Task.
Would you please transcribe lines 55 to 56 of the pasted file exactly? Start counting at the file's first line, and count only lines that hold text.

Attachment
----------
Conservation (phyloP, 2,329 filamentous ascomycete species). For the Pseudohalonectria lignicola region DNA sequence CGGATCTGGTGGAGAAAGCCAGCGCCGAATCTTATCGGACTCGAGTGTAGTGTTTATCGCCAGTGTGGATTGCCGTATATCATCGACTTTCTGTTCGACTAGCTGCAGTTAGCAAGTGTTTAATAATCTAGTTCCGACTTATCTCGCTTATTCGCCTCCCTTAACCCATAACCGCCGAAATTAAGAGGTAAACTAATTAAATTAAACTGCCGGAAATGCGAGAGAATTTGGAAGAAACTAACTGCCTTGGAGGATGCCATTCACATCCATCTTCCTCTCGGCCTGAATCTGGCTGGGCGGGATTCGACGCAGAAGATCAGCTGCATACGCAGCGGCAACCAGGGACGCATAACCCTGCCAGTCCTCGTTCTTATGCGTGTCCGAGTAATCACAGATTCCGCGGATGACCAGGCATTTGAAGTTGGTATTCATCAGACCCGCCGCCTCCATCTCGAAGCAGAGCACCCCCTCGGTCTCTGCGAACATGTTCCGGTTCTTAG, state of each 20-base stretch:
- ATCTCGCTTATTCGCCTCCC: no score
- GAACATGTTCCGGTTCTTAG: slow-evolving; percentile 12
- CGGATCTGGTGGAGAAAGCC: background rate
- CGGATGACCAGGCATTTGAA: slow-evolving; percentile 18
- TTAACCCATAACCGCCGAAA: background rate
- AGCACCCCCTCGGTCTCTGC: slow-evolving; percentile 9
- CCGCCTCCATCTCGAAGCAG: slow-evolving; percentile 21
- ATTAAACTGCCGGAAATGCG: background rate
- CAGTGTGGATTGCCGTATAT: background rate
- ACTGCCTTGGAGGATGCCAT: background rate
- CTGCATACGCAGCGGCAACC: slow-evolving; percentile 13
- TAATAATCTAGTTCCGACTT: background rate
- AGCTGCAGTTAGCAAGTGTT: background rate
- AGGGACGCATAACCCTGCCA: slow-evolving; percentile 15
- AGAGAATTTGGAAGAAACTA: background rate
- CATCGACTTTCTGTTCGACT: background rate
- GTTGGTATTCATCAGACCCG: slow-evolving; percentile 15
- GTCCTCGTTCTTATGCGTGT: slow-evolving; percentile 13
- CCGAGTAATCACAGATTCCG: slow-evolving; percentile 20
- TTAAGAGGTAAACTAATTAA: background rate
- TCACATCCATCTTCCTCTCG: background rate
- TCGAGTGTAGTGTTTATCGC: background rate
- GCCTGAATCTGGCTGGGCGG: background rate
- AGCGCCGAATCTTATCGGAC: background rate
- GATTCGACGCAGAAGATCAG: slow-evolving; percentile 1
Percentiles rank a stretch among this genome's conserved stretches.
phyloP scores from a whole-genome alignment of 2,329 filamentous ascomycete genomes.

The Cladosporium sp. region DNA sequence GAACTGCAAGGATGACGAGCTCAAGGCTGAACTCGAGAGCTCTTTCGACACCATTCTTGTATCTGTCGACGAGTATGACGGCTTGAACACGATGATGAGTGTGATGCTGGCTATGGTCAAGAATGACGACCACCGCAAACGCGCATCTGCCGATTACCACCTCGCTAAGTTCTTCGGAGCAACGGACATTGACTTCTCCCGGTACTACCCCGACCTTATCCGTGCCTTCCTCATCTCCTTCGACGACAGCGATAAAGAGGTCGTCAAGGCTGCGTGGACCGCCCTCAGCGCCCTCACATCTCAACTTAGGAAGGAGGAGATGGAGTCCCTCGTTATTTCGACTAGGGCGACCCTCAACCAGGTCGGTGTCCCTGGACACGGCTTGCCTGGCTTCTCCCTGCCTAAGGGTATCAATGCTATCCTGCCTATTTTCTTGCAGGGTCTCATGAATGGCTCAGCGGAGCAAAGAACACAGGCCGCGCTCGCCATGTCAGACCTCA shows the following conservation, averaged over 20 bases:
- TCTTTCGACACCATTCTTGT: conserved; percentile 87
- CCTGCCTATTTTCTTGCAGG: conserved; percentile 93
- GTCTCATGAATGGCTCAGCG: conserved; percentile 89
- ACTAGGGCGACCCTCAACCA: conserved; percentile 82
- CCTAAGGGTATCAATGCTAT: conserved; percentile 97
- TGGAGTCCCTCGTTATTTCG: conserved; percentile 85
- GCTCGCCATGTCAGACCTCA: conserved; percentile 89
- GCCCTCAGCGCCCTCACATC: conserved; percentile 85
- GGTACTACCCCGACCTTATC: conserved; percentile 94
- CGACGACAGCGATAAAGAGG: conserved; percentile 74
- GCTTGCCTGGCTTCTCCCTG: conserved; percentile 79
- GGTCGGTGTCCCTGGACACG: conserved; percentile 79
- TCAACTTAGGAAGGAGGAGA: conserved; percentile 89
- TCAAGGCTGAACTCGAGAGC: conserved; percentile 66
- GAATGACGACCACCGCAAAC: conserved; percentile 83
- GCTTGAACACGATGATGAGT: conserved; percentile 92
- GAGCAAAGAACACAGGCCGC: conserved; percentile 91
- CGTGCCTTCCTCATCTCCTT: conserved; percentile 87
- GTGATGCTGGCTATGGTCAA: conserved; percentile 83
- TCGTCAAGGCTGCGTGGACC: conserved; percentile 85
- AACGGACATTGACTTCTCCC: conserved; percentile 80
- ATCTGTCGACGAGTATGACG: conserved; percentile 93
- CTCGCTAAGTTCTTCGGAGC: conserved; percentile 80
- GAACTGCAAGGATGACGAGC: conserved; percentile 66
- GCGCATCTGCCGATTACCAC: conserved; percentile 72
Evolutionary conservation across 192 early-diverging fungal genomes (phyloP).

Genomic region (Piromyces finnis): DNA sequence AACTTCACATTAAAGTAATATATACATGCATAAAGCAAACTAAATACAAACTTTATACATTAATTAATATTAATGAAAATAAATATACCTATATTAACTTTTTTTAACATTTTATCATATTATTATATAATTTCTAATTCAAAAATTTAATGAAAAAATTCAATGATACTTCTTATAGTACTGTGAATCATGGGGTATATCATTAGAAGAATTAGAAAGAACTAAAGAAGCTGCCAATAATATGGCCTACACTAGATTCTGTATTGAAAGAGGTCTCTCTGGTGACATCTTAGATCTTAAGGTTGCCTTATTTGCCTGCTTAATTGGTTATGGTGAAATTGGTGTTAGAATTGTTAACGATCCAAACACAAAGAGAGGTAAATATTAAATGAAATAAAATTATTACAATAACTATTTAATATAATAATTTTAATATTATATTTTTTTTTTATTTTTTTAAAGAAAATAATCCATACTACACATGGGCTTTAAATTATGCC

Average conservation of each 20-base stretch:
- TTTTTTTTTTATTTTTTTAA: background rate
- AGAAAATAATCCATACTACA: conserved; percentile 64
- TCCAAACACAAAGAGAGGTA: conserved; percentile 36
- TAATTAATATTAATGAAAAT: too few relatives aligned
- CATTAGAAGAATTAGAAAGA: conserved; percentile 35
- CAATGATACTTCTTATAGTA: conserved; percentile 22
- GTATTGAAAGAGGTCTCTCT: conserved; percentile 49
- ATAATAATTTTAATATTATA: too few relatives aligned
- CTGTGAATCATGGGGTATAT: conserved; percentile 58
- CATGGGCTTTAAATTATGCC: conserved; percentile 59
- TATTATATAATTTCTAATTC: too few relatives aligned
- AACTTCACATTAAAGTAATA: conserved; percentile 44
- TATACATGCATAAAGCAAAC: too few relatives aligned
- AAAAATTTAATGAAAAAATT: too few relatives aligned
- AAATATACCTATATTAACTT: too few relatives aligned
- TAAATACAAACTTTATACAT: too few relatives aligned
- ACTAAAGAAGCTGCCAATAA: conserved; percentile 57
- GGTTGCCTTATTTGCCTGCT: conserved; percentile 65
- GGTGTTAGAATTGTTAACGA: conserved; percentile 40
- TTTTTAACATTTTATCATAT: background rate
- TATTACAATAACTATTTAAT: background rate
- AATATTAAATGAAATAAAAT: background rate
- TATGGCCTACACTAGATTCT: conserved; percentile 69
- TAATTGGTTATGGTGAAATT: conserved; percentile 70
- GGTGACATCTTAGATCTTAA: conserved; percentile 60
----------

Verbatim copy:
Evolutionary conservation across 192 early-diverging fungal genomes (phyloP).

Genomic region (Piromyces finnis): DNA sequence AACTTCACATTAAAGTAATATATACATGCATAAAGCAAACTAAATACAAACTTTATACATTAATTAATATTAATGAAAATAAATATACCTATATTAACTTTTTTTAACATTTTATCATATTATTATATAATTTCTAATTCAAAAATTTAATGAAAAAATTCAATGATACTTCTTATAGTACTGTGAATCATGGGGTATATCATTAGAAGAATTAGAAAGAACTAAAGAAGCTGCCAATAATATGGCCTACACTAGATTCTGTATTGAAAGAGGTCTCTCTGGTGACATCTTAGATCTTAAGGTTGCCTTATTTGCCTGCTTAATTGGTTATGGTGAAATTGGTGTTAGAATTGTTAACGATCCAAACACAAAGAGAGGTAAATATTAAATGAAATAAAATTATTACAATAACTATTTAATATAATAATTTTAATATTATATTTTTTTTTTATTTTTTTAAAGAAAATAATCCATACTACACATGGGCTTTAAATTATGCC